Chef Ideas

We believe that the best way to build software is to do it in close collaboration with the people who use it. We invite you to submit your ideas using the form below. Please be sure to include the problem for which you are solving and the benefits of implementing the idea.

We do our best to implement as many Ideas as we can. Our Product team will evaluate all submitted ideas in a timely manner and will disposition each into one of the following categories: will integrate into the product roadmap, further research is needed, unlikely to implement.

Thanks for collaborating with us!

Test Kitchen Enhancements

If we (Chef) could take the time to invest in addressing some long-standing issues with Test Kitchen, it will make using our kit much better. I'm going to highlight two issues here, however the "idea" is to invest some more product cycles into making Test Kitchen easier to use and more robust:

Here are the two issues that are currently affecting more than one of my customers:

# Managing Chef versions during kitchen testing if the AMI already has Chef baked in

kitchen provisioner install strategy options are: always/once/skip

This is super annoying when we have Chef14 (or really any version that’s not latest stable) baked into an AMI and then we want to have a kitchen suite that always tests against latest stable Chef.

The current workaround is to set the product_name: chef-workstation, which gets usually (but not always) has the latest stable bundled in. It’s kludgy and is a pain to explain yet-another workaround to our Chef developers.

If I’m following the code correctly, kitchen/provisioner/chef_base gts all Mixlib::Install-y around here:

Contrast this with chef-client-updater cookbook examples:

Whereby something like:

version ‘16’ => installs latest 16.x.y

version ‘12.13’ => installs latest 12.13.x

version ‘12.15.16’ => installs exactly this version

This also uses mixlib-install

So, tl;dr -- why can’t ktichen provisioner install strategies behave like chef-client-updater install strategies?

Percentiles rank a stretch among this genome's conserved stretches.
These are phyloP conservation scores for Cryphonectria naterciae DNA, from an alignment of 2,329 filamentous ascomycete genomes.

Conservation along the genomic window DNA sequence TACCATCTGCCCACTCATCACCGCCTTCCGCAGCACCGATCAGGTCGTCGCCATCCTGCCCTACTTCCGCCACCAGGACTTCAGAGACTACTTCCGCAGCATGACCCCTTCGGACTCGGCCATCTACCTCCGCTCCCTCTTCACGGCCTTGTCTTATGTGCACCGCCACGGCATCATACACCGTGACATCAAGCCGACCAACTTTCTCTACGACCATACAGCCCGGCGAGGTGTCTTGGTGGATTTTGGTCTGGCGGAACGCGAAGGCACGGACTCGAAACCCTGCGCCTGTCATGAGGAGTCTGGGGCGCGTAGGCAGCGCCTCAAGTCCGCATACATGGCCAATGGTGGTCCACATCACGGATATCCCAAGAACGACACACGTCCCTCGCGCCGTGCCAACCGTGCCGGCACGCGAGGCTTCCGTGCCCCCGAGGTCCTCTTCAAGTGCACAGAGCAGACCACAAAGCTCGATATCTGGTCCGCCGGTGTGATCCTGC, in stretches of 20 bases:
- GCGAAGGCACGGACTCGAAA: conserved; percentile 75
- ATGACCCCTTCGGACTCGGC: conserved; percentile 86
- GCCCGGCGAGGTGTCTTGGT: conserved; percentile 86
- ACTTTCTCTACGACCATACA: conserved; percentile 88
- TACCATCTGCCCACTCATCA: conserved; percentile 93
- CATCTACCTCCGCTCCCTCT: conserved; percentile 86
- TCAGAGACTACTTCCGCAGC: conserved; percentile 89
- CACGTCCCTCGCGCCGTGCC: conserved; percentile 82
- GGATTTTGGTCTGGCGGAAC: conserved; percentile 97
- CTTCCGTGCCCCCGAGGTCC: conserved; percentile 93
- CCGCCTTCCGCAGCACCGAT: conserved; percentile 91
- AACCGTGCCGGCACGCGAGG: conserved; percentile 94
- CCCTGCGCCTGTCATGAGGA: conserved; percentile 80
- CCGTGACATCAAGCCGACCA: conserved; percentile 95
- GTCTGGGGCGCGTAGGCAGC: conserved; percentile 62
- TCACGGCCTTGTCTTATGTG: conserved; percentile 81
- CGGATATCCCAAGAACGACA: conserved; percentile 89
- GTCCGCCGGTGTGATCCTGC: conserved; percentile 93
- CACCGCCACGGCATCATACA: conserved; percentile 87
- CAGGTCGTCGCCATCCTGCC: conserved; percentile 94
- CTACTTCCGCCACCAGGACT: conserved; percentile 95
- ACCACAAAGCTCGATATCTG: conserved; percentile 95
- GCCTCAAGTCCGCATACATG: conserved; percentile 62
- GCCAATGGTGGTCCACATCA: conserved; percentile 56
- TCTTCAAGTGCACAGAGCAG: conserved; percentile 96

I have tried workarounds whereby a test cookbook would do the update using chef-client-updater, but the return code situation on windows is still not working as hoped (at least from what I had observed in my testing). And even IF this workaround did work, its yet-another workaround we have to train our devs on.

# concurrent kitchen verify

Using a cookbook with 4 or more suite as an easy case to reproduce, finish a successful ‘kitchen converge -c’ then try ‘kitchen verify -c’ the concurrent/parallel verify fails. Our current workaround is to run kitchen verify serially. This is yet-another workaround we have to train our devs on.

167 is probably the relevant one still open

c-rock says:

Its a bit tricky to implement parallel execution. The challenge is not so much in inspec itself, the challenge is that we use RSpec undercover and its creating a global state. I see two doable options:

instead of using the inspec’s ruby classes, we exec to the inspec bin with the arguments

we install inspec on each machine and (not preferred, since its way slower)

Essentially, we need to make sure that the execution context is not shared

  • Daniel Bright
  • Jul 9 2020
  • Planning Backlog
  • Attach files
  • Joshua O'Brien commented
    24 Jul, 2020 02:02pm

    Test Kitchen use is ubiquitous across Chef's user base. It clearly makes sense to address these issues. I'd consider this category of work "when" not "if".